Differentiation helps businesses to stand out from the crowd and is a way of attracting clients to you and away from your competition. Differentiation allows a business to compete in areas, other than price, valued by the customer. This is the main alternative to operating on the cost leadership strategy mentioned in my previous article.

Those of you following these moments of insight that I like to share, will know this and my previous article, are inspired by Michael Porter’s Competitive Advantage, a concept that highlights the need for strategies to disturb the market and enable the business, regardless of industry or sector, to make money and keep it. I believe it is worth reiterating that this is the most important goal of any successful enterprise and liquidity depends on good cash management and efficiency.

Any business, primarily operating with a differentiation strategy will focus on the objective of providing benefits that add value in a different way to current products/services/experiences for consumers. This allows the organisation to charge a premium rate for their offering as the end user is prepared to pay extra for such appeal, thus enabling the attainment of greater profit margins. Successful organisations will often use their differentiation as a USP to help to get them noticed and as part of their competitive advantage will communicate this at every touch point opportunity.

Operating with a differentiation strategy requires a company to invest continuously in strong marketing capabilities enabling them to create brand recognition, which subsequently drives desire in their customers to become loyal advocates. In addition, they need to ensure they are financing research, progress and growth in developing a superior product (unique features, benefits, sturdiness, reliability) and/or service (professional, excellence, consistent, trustworthy). It is important for a business working this way to establish the charged premium price at a level high enough to cover the costs of creating the differentiating aspect. If this aspect is not highly regarded by the market they will end up with below average returns and the strategy will fail. Unlike the cost leadership strategy, however, differentiation allows a company to offer multiple products and services provided they are focusing on different attributes, Dyson are a shining example of this, from vacuum cleaners to their bespoke hairdryer, capitalising on a product that was reported as not having seen any meaningful innovation for decades.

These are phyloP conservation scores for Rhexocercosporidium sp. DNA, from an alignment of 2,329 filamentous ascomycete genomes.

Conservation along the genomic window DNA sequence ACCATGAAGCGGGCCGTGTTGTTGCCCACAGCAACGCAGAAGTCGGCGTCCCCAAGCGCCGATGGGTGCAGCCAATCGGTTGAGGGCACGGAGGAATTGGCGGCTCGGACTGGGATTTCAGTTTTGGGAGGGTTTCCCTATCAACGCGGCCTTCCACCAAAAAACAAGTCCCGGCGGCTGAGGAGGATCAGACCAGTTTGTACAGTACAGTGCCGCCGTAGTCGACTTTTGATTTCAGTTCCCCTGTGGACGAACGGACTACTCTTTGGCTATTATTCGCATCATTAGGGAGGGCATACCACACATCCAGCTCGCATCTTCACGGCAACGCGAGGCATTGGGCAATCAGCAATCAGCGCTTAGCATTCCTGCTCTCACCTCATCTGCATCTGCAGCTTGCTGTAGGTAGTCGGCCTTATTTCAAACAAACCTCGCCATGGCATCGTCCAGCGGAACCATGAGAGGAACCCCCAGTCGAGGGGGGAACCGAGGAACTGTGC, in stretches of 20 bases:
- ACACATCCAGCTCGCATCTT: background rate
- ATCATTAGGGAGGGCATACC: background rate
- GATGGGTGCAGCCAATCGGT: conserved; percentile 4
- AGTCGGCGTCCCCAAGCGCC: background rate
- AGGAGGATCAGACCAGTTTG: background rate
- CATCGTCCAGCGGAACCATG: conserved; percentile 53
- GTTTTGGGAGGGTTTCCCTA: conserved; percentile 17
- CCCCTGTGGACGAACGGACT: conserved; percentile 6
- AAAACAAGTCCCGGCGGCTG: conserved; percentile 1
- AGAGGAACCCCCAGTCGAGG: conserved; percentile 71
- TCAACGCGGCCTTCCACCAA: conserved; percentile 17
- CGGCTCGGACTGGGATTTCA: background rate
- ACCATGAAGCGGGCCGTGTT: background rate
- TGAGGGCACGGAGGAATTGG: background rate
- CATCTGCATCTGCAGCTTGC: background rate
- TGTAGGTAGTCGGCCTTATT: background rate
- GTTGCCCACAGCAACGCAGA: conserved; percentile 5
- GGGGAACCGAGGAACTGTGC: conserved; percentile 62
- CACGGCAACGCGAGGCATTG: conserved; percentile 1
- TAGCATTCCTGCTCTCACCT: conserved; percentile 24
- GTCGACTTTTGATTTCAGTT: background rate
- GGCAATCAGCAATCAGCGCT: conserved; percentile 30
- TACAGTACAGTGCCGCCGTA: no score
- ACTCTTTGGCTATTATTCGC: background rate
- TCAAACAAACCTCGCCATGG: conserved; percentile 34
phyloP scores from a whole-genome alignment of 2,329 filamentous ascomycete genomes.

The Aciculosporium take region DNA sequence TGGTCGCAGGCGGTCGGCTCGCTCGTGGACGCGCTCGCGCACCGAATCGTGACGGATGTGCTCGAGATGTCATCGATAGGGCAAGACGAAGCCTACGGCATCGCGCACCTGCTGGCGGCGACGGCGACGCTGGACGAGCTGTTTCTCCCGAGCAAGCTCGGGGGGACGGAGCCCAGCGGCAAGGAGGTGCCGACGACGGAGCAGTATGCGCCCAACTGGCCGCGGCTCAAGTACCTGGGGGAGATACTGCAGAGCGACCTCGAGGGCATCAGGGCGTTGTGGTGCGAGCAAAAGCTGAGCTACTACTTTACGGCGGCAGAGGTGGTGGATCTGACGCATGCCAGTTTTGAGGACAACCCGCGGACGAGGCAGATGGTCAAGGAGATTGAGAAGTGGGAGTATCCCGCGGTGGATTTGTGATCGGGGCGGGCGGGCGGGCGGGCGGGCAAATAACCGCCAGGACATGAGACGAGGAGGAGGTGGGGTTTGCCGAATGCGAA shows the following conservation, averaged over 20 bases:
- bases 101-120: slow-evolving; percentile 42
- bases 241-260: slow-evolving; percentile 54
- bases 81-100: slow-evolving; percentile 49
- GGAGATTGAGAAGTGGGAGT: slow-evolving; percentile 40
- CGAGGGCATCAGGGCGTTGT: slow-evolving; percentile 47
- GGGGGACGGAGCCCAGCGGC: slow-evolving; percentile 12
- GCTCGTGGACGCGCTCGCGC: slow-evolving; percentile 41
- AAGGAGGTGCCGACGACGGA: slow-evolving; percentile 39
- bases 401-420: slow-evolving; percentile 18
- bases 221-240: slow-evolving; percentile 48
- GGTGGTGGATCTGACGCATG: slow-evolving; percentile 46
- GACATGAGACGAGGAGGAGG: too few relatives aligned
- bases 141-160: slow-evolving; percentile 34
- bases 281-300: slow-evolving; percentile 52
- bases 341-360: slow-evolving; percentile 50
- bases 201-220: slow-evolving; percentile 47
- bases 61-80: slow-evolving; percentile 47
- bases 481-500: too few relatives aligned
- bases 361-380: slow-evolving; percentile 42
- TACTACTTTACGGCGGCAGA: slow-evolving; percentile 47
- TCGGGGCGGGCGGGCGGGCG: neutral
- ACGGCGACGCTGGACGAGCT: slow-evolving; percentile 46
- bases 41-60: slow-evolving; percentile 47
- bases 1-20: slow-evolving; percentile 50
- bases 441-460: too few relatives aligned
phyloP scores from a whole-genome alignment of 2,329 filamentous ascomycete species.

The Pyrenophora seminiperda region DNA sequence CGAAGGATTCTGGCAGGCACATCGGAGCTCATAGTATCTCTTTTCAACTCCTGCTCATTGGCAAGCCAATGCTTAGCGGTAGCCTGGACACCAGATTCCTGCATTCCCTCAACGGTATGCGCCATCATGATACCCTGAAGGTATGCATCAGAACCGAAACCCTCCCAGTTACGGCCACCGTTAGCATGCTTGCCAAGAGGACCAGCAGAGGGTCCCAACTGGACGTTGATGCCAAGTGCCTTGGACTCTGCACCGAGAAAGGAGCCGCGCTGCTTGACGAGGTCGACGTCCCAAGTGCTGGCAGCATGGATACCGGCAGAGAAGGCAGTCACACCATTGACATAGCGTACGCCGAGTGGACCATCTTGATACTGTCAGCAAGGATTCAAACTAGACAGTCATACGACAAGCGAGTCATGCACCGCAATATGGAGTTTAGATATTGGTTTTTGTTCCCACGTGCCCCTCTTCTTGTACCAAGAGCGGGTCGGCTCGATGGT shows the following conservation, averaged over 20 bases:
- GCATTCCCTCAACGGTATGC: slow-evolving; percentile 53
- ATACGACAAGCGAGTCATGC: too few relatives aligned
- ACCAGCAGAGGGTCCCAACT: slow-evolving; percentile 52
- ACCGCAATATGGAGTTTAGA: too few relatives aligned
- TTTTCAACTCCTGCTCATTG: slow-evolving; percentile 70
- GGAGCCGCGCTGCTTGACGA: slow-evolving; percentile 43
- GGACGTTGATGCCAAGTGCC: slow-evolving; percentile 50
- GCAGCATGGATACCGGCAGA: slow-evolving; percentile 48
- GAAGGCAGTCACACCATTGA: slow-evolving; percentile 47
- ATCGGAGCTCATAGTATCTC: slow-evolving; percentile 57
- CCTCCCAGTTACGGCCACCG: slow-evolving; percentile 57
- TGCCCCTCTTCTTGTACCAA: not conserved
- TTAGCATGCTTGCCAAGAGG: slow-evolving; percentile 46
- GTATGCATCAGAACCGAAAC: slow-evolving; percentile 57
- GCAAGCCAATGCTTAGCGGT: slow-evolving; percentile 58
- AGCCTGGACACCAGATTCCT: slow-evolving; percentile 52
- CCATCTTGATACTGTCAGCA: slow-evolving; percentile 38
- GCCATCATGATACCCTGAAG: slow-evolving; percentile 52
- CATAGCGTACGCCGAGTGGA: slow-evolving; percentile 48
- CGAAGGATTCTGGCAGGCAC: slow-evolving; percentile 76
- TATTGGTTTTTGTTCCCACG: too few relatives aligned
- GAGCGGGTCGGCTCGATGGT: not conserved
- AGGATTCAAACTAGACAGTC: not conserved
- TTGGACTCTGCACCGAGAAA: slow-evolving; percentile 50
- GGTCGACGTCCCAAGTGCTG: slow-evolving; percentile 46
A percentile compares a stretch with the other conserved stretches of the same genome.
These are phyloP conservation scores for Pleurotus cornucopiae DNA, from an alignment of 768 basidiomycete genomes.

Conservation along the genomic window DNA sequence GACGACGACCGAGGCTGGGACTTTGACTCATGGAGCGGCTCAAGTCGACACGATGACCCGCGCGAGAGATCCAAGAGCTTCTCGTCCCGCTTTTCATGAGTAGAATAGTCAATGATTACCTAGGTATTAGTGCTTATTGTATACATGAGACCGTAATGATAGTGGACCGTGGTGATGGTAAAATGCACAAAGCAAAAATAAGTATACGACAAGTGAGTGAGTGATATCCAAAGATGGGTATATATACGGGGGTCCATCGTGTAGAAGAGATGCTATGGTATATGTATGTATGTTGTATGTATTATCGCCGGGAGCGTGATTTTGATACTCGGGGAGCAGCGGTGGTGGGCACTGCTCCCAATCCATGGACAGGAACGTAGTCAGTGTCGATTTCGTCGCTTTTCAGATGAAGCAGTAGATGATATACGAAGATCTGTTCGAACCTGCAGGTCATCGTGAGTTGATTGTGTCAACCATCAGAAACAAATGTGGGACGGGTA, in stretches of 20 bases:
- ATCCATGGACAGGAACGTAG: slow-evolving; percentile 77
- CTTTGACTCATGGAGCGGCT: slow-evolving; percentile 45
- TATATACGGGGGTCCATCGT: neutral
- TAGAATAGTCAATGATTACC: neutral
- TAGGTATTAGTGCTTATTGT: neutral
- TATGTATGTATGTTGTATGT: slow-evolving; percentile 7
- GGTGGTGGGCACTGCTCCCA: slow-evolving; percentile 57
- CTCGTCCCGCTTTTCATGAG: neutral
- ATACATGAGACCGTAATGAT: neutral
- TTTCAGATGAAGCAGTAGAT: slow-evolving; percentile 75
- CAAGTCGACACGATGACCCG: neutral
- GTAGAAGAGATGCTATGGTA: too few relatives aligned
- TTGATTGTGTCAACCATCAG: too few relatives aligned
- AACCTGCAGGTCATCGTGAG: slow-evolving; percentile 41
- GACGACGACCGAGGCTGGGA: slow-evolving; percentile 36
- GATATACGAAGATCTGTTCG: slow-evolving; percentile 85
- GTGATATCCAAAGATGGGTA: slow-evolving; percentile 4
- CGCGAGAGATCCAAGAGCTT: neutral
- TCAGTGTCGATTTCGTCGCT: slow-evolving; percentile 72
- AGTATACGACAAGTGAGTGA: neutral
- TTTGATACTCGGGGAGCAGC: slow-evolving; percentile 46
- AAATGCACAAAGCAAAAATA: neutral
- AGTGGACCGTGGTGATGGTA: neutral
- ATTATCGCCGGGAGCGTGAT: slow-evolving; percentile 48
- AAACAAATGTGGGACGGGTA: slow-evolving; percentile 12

Having a differentiation strategy allows you to stand out from the crowd and attracts the attention of would be customers, creating opportunities for craft messages and bespoke communications to the target audience who are keen have their needs fulfilled in a way that is better than anyone else can do.